Leading companies in India ‘prefer startups over old agencies for digital ads‘ said an article in The Economic Times, recently. The headline may have been awkwardly phrased but the message was clear: marketers are increasing turning to ‘specialist’ social media or digital agencies for digital creative & execution and not to their traditional ad agency. The common reason attributed to this is that the traditional or mainline agency ‘does not get the new medium’.
If one were to elaborate, the marketing team at the client’s side must have been given reasons to believe that the mainline agency team which interacts with them on a daily basis does not get digital and/or has not recommended suitable digital campaigns for the brand or has not delivered a digital campaign. From the client’s side, what they usually ‘expect’ from a ‘digital’ campaign is: (a) a strategy presentation on how the brand can use new media and suggestions thereof (b) an execution plan or road map (c) sample creative to demonstrate their understanding. That might seem like a lot but what they usually end up approving is (a) a Facebook page and a team to churn out the content there (b) a Twitter handle and frequent hashtag driven campaigns designed to trend and as a bonus (c) website design and management.
While this may seem like a straightforward deal, there are wheels within wheels. From an ad agency perspective they feel that the input to output ratio is all wonky when it comes to social media management. Clients get away with pretty low retainer feel in most cases for mainline advertising and they expect the social media part to come free or at best a marginal extra cost. But the demands of social media management is no less stressful than handling the mainline advertising. It means expecting a 10pm call from the client: ‘some guy from Baroda has uploaded a video of our product with worms all over it! Get it off YouTube right now!” and such. Clients, on the other hand feel that the senior management at the agency side is not involved enough in social media activities and may even think that they are too old school to even understand this medium. They also believe that the specialist social media agency understands the medium better and executes far more effective (and cost-effective!) campaigns in new media.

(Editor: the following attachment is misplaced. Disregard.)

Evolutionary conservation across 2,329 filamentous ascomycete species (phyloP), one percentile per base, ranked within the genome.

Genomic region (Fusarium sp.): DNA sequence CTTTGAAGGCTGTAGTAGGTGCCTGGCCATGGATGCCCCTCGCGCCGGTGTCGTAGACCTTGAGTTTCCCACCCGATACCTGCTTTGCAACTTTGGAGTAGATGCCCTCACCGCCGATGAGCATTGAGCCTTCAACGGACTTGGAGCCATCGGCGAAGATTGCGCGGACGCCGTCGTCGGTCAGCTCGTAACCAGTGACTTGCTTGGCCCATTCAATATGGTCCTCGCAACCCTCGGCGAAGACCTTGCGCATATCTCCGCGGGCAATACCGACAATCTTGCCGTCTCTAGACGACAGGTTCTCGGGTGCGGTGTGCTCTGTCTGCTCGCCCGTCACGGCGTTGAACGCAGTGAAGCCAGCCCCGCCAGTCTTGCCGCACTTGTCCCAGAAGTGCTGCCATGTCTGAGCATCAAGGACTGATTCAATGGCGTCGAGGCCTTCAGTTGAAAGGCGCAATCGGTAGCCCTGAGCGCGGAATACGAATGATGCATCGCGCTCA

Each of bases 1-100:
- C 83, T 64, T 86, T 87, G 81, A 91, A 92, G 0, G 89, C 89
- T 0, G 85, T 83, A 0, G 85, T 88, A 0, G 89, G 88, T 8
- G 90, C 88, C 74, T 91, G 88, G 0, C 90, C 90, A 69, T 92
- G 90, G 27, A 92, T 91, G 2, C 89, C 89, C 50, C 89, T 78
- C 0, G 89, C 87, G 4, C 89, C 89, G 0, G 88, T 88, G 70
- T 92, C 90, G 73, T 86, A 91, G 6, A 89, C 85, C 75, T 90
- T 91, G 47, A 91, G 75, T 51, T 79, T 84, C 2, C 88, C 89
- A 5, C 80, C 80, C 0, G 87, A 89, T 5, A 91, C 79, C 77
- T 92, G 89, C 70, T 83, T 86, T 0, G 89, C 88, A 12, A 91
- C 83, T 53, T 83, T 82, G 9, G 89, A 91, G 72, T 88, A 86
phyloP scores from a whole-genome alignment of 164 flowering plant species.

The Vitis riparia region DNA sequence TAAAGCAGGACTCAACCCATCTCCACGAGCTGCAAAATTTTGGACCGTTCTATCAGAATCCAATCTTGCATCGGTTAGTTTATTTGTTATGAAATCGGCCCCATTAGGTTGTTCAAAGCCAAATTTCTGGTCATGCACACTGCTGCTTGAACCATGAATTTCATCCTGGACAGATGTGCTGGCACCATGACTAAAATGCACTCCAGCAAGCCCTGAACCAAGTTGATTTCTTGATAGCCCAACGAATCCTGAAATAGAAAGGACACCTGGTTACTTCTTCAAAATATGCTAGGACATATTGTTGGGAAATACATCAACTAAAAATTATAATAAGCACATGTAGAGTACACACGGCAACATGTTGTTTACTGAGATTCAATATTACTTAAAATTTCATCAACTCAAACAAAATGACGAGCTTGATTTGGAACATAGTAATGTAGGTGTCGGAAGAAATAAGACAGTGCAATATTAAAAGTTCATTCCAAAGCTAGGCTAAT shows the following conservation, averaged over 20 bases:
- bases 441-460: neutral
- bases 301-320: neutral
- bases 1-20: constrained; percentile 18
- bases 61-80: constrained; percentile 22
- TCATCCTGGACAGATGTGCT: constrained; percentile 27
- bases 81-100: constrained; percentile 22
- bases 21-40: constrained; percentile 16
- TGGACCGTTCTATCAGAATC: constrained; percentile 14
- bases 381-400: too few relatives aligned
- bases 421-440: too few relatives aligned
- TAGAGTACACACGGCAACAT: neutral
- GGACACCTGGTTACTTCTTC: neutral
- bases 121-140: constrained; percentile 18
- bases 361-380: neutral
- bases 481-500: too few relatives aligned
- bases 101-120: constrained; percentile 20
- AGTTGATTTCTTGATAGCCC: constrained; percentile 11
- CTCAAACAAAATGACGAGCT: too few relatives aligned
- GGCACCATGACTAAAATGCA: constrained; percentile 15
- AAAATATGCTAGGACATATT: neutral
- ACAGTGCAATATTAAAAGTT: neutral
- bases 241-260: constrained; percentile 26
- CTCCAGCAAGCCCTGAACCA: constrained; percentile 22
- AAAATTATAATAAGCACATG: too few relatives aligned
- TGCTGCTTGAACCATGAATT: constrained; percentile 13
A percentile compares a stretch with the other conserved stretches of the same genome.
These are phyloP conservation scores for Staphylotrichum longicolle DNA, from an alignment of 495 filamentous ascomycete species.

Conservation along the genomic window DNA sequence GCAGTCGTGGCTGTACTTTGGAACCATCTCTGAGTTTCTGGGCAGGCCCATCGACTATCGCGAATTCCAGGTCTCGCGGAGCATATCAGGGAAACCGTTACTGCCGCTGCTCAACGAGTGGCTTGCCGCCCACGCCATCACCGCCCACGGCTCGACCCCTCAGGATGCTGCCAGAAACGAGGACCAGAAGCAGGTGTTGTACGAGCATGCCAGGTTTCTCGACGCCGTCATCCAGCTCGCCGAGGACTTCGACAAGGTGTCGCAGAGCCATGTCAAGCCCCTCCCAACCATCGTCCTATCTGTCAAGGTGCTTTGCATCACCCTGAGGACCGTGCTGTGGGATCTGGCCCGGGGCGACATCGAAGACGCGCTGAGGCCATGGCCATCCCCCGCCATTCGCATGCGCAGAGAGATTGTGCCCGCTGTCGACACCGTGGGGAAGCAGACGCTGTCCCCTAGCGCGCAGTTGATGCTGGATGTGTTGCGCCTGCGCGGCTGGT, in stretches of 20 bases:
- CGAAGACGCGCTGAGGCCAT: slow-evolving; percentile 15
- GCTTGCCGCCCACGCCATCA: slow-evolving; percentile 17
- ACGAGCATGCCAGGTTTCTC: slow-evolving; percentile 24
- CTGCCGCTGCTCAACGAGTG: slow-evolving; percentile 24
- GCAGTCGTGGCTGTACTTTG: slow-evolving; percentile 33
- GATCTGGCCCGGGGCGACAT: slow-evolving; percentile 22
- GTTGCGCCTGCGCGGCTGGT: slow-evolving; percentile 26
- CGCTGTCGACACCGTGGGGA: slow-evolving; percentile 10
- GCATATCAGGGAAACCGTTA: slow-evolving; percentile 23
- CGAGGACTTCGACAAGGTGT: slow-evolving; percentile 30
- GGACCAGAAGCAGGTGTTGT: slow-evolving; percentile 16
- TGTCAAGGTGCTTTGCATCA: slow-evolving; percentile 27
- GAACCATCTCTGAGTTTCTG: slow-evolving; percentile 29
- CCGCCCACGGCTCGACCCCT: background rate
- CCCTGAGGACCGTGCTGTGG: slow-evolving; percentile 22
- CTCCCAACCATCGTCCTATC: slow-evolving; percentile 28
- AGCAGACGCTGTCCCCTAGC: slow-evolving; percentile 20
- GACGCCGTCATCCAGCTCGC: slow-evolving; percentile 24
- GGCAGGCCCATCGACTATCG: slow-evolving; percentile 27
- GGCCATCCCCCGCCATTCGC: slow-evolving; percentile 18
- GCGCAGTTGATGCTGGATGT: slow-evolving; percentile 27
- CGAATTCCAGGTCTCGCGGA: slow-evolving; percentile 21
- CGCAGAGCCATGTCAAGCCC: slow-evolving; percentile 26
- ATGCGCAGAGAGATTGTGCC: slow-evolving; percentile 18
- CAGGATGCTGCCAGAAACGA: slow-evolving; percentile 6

In the context of ‘social media agency vs. ad agency for digital’ debate, herewith some views (unconnected ramblings, more like):
1. What needs to be at the centre of the debate is ‘brand management’ not ‘social media management’. In marketing and advertising’s history we’ve never heard of ‘Radio Management’ or TV creative & plan management’ before for a good reason. It has always been and will be about understanding the consumer and formulating brand strategies for long term business growth. The media used to reach the consumer – be it television, social networks or mobile, is only a means to an end.
2. Just because someone spends a lot of time surfing social media networks it doesn’t automatically make him or her a ‘social media expert’. By that yardstick, anyone who spends 3 hours in front of the television everyday should have been labelled a ‘Television content and media planning expert’. What is critical is an understanding of brands and the business of brand building using both short term tactics and long term strategy. ‘How to make a hashtag trend in 15 minutes’ should not be the pre-requisite.
3. Ad agencies have themselves to blame for the situation they are in vis-a-vis digital media, especially in India. In the West, global agencies and independents have integrated digital thinking in brand communication. There are two models in operation: the old-school ad agency model whose core team formulates brand strategy and creative across media, without hiving off a specialist division. Wieden+Kennedy, CP+B and Droga 5 come to mind. Just take a look at their brand building success stories of late (note: not just award winning campaigns) and you will notice that new media, digital, social (whichever term you use) is an integral part of the success. It sends out the signal to the outside world that these guys not just understand new media but are masters of it. More importantly they know how to use marketing communication to craft business building campaigns. The other model is the specialist model, where a social media or digital agency (often part of a global holding group or a division of the mainline agency) handles the digital duties. There have been success stories in this model too. In my view, it a sub-optimal option as the core team formulating the strategy, tactics & executing them has to be one. In India, the latter option seems to be the preferred choice with marketers for reasons mentioned earlier.